I like the overall approach of Herman Cain’s 9−9−9 tax plan. As I recently wrote, it focuses on lower tax rates, elimination of double taxation, and repeal of corrupt and inefficient loopholes.
But I included a very important caveat. The intermediate stage of his three‐step plan would enable politicians to impose both an income tax and a national sales tax. I wrote in my earlier post that I had faith in Herman Cain’s motives, but I was extremely uncomfortable with the idea of letting the crowd in Washington have an extra source of revenue.
After all, Europe’s welfare states began their march to fiscal collapse and economic stagnation after they added a version of a national sales tax on top of their pre‐existing income taxes.
But it seems that I was too nice in my analysis of Mr. Cain’s plan. Josh Barro and Bruce Bartlett are both claiming that the business portion of Cain’s 9−9−9 is a value‐added tax (VAT) rather than a corporate income tax.
In other words, instead of being a 9 percent flat tax‑9 percent sales tax‑9 percent corporate tax, Cain’s plan is a 9 percent flat tax‑9 percent sales tax‑9 percent VAT.
Let’s elaborate. The business portion of Cain’s plan apparently does not allow employers to deduct wages and salaries, which means — for all intents and purposes — that they would levy a 9 percent withholding tax on employee compensation. And that would be in addition to the 9 percent they presumably would withhold for the flat tax portion of Cain’s plan.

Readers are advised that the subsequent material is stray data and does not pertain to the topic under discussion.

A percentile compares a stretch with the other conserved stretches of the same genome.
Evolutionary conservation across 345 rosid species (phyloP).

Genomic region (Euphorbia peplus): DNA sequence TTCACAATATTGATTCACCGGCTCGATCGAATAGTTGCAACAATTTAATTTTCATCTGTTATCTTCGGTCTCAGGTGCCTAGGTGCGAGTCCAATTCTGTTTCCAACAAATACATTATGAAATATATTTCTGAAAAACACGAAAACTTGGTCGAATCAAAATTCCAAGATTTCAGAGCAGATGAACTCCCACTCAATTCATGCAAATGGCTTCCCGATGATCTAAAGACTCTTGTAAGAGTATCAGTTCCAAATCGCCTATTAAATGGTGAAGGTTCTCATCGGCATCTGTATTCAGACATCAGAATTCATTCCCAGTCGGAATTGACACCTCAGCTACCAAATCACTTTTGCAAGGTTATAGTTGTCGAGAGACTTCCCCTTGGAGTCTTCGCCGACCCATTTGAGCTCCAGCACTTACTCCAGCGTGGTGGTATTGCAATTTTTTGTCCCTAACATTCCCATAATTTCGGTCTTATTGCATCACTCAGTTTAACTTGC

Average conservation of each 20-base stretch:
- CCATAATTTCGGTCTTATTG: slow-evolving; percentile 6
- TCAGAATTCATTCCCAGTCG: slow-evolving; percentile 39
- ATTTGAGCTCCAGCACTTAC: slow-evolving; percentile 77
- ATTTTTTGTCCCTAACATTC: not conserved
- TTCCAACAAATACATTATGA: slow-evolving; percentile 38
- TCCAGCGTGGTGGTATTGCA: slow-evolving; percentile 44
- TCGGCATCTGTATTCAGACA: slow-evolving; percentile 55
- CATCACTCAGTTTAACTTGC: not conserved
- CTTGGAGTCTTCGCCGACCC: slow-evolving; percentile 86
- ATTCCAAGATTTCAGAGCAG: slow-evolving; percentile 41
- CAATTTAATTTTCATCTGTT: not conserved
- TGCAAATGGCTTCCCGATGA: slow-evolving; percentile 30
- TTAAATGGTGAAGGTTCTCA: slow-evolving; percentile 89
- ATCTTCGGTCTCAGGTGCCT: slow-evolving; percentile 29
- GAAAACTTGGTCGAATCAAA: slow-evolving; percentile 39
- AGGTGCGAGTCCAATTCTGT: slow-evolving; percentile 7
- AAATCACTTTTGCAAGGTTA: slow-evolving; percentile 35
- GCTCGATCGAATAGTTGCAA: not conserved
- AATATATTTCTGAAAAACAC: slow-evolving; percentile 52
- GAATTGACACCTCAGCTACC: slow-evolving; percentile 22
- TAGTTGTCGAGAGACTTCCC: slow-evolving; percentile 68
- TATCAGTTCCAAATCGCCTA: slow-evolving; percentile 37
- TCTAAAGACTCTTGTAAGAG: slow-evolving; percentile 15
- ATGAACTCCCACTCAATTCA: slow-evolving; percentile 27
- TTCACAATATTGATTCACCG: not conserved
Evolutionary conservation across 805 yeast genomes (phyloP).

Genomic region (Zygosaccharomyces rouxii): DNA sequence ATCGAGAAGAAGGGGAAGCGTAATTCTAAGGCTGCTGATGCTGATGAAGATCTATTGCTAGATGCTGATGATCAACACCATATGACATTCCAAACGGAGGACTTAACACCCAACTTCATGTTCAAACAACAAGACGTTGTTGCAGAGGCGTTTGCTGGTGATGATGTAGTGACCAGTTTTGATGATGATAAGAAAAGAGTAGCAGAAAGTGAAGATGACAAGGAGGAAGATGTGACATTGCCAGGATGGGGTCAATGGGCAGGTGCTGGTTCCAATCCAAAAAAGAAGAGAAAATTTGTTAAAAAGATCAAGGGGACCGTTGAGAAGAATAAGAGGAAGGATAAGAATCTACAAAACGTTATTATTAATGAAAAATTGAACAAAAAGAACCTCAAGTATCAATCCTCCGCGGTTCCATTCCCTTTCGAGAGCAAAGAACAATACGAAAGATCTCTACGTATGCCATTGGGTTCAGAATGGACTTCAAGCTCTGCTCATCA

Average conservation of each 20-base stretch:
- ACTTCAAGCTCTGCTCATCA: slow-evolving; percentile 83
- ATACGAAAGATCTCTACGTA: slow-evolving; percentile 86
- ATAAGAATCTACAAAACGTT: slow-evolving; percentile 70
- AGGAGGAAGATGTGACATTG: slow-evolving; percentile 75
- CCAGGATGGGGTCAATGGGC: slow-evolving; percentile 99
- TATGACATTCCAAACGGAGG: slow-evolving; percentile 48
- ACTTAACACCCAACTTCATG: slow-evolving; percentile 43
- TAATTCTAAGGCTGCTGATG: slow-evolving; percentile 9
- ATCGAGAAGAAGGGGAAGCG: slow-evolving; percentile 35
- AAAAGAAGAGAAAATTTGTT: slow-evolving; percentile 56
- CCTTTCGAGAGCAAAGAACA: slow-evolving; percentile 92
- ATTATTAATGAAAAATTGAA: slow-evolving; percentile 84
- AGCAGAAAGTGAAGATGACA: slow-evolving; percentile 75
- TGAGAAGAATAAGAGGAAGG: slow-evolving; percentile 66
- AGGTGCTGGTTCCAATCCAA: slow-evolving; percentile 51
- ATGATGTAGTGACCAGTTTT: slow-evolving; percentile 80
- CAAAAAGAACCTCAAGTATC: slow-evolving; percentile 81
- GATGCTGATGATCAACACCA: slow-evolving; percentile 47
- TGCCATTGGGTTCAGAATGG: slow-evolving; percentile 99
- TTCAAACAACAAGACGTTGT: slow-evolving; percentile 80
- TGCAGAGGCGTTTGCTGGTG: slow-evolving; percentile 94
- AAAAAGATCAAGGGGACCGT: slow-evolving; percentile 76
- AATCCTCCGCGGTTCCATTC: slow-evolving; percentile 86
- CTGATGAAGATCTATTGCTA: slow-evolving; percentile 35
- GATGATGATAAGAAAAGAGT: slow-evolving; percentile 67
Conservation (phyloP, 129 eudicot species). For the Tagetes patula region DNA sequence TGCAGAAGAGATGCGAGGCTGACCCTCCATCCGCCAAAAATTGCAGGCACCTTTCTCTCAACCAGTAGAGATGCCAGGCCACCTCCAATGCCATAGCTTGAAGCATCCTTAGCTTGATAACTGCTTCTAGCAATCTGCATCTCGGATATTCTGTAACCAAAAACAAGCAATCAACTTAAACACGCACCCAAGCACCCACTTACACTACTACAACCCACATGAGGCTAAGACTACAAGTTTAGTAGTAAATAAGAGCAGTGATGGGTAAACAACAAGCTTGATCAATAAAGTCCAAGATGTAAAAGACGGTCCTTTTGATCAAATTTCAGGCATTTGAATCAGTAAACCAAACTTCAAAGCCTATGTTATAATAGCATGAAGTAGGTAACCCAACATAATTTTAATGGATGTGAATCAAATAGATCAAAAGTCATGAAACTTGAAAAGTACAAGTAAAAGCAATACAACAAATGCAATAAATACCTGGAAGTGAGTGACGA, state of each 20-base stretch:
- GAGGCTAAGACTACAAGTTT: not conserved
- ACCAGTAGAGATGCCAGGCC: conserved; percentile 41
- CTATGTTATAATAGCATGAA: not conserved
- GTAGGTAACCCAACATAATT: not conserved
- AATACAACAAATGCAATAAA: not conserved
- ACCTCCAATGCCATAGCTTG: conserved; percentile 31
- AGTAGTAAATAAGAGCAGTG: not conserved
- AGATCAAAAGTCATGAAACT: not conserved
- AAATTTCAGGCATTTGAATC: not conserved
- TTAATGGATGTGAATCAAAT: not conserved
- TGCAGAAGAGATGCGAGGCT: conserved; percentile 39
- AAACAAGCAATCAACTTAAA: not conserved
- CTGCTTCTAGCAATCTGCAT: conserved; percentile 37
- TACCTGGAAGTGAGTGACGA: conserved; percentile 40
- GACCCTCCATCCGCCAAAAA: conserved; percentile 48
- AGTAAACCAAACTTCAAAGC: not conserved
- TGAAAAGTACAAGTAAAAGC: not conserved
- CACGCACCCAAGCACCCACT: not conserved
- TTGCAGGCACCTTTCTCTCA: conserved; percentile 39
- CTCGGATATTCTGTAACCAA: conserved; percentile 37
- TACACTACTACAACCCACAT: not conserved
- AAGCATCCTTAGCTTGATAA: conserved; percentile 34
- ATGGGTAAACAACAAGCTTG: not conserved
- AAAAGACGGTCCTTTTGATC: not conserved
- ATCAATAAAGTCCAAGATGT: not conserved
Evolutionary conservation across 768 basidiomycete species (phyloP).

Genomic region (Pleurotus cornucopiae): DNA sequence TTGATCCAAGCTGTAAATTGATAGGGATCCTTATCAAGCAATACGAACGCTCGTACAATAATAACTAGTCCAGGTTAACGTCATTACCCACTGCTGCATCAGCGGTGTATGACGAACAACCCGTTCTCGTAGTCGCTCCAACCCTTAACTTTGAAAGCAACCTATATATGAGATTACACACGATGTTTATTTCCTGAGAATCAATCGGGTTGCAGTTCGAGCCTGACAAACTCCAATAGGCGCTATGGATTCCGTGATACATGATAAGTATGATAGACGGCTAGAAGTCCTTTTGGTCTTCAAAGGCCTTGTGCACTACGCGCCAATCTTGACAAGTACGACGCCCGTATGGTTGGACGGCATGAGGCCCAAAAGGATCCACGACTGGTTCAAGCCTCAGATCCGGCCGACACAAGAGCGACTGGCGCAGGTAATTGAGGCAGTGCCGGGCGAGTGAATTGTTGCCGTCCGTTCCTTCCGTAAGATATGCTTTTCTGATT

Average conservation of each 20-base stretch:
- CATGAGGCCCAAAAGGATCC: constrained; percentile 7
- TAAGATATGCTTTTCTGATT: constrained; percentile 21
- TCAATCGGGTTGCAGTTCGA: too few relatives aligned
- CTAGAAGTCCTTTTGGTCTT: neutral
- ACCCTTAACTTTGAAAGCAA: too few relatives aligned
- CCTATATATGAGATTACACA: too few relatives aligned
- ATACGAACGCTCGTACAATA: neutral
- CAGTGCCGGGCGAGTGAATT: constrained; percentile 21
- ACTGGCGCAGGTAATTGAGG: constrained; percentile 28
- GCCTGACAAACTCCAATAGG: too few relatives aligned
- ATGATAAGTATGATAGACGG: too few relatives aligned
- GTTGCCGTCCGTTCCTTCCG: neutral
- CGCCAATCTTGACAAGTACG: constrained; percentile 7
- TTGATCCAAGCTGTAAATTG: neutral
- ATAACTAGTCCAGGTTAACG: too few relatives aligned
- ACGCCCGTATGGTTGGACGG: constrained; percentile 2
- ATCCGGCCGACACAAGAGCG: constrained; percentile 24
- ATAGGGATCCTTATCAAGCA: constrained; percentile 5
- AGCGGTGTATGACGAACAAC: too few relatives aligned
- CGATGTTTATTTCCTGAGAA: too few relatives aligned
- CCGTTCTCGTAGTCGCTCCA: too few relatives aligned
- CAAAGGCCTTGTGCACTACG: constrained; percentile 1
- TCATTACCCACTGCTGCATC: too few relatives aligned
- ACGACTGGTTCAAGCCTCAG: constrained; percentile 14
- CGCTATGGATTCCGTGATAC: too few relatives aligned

Employers use withholding in the current system, of course, but at least taxpayers are given credit for all that withheld tax when filling out their 1040 tax forms. Under Cain’s 9−9−9 plan, however, employees would only get credit for monies withheld for the flat tax.
In other words, there are two income taxes in Cain’s plan — the 9 percent flat tax and the hidden 9 percent income tax that is part of the VAT (this hidden income tax on wages and salaries, by the way, is a defining feature of a VAT).
This doesn’t make Cain’s plan bad from a theoretical perspective. The underlying principles are still sound — low tax rates, no double taxation, and no loopholes.
But if I was uneasy when I thought that the 9−9−9 plan added a sales tax on top of the income tax, then I am super‐duper‐double‐secret‐probation uneasy about adding a sales tax and a VAT on top of the income tax.
Here’s my video on the VAT, which will help you realize why this pernicious tax would be a big mistake.
Again, this doesn’t make Cain wrong if we’re grading based on economics or philosophy. My anxiety is a matter of real‐world political analysis. I don’t trust politicians with new sources of revenue. Whether we give them big new sources of revenue or small new sources of revenue, they will always figure out ways of pushing up the tax rates so they can waste more money trying to buy votes.